Mary Ann died 14 May 1934[6], at Lakemba.

[1] Details from both the Family Bible and FamilySearch. [2] English Marriage certificate, 152/1883. [3] Family Bible. [4] Ancestry, viewed 26 Augu…

Trove Tuesday

I spent time playing around on the Ryerson Index, today and that led me to  a notice in Trove.

The Forbes Advocate (NSW 1911-1954), dated Friday 17 March 1944. on page 1 had this lovely tribute to my Uncle Tommy.
Uncle Tommy, in more care free times.

A Winge

Well, for the past four weeks I posted questions, about my blog, leading up to my blogaversary. I thought, 'why not give my readers a chance to win a prize?'  NO ONE has sent in any answers.  (Even checked the Spam folder.)

NO ONE said Happy Blogaversary, even though I had a request for all my details, so they knew when it was.

Fourth Question in the Quiz

Question 4.

When was my first post?   [Only clue 2010]

Now you have all the questions, here is the Email address to send them answers to.      Please put QUIZ in the subject line.

Good Luck.

Bue for now,

Third Question in the Quiz

Question 3.

What was parked on the street?  [8/2/2017]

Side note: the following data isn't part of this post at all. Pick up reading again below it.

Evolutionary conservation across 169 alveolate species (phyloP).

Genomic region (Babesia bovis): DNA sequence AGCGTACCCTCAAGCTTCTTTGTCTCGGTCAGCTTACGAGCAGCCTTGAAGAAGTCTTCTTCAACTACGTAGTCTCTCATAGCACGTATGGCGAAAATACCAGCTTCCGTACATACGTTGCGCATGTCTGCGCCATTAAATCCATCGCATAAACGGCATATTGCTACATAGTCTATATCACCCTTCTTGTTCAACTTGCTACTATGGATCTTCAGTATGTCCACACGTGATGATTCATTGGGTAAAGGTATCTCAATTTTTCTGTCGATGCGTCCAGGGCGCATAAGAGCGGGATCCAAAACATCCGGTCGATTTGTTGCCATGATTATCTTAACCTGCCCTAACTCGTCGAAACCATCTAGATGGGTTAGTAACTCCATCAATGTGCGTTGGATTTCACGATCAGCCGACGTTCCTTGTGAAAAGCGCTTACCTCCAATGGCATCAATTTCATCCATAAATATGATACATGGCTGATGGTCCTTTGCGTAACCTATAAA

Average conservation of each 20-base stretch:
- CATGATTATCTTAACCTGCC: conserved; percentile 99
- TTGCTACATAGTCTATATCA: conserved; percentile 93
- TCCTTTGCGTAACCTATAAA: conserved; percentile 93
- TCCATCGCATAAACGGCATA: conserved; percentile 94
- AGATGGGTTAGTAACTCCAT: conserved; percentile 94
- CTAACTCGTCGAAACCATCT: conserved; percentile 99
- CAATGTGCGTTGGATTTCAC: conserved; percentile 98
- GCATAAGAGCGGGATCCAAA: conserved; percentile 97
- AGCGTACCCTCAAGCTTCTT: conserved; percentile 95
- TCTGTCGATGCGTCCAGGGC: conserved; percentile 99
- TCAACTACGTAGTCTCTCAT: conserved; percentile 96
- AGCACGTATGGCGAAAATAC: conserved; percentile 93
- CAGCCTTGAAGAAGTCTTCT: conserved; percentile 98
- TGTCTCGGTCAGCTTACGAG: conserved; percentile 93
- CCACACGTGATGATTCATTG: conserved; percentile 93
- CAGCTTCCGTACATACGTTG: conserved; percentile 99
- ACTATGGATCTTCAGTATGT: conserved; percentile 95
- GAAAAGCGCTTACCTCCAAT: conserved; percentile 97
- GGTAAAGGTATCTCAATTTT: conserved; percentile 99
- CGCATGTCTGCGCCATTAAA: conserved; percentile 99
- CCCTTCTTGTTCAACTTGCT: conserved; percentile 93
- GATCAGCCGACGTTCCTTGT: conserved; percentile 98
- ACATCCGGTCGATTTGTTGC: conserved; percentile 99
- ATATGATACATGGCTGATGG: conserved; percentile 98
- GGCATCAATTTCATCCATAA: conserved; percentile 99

Bye for now,

Second Question in the Quiz

Qusetion 2

Where did I have dinner?     [25/2/2016]

Bye for now,

Lost in DNA Weekend Part 2.

Sunday morning dawned grey and cool but nothing would keep intreped genealogists returning to the conference centre, for more DNA talks.
I woke early, as is my habit and went for a walk along the forshore of Darling Harbour.

This was my view and in amongst the trees, at the back of the photo I spotted this. I'm now on a quest to find out what is it about.

The building, opposite my hotel has a very interesting design.

 Early morning, on Sydney Harbour. Goat Island is to the right, the yellow shed and Bald's Head, is in the distance,

Sunrise was peaking through the clouds and buildings as I made my way back to the hotel and to get organised for the day.
Day two of our "Lost In' weekend had the room filling earlier than on Saturday, as we were all aeger to learn more.

Heather Garnsey was today's chair and she also gave a short talk on how she broke one of her brick walls, using DNA, but did it?  
Louise Coakley was our first speaker, of the day, with the important t…

Lost in DNA Weekend Part 1. (my 600th post)

Now the title of this post might have you scratching your head and wondering, 'what is she going on about?'  But if you belong to the Society of Australian Genealogists,  you will know what I'm talking about.

Twice a year the Society has 'Lost In' weekends, covering a wide range of topics, some are face-to-face and some are webinars. Both are great. This past weekend was held at the Portside Conference Centre, Sydney, on Saturday and Sunday.
Some of the group, early on Saturday morning. The room was filled, both days.